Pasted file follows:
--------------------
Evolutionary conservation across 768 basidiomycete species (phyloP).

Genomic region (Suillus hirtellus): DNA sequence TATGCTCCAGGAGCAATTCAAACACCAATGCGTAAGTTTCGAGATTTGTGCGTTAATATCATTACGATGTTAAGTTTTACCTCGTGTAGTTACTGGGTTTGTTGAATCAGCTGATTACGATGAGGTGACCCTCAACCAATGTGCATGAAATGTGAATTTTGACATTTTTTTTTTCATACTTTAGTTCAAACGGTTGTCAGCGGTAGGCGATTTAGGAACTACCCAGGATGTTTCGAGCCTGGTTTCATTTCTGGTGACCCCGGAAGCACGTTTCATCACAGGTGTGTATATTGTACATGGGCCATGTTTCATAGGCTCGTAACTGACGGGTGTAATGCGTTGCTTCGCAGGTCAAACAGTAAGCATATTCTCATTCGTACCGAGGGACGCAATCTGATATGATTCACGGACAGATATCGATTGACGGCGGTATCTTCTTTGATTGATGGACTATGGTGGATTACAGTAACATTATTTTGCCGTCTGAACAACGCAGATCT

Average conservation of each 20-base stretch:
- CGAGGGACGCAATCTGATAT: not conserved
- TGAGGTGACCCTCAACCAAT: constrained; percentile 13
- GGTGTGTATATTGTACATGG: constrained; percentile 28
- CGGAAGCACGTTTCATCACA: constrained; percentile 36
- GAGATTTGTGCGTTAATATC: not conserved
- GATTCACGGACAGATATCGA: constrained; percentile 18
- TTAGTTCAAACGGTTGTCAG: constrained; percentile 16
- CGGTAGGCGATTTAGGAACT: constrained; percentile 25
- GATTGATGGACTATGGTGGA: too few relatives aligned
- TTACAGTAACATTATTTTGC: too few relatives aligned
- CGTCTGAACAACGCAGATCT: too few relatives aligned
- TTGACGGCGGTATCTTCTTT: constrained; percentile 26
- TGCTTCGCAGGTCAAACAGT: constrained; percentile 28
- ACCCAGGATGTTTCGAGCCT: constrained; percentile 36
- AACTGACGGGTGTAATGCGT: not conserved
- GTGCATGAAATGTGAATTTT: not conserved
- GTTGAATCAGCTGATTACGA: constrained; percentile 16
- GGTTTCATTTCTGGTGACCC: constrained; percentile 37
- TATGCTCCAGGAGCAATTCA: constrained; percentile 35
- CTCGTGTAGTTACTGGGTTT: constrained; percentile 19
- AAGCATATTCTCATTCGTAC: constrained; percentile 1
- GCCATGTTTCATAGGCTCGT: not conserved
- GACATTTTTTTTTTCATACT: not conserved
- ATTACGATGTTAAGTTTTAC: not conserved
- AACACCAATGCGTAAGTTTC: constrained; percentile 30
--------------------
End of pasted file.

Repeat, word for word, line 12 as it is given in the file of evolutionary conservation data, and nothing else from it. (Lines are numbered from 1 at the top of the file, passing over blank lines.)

- GATTGATGGACTATGGTGGA: too few relatives aligned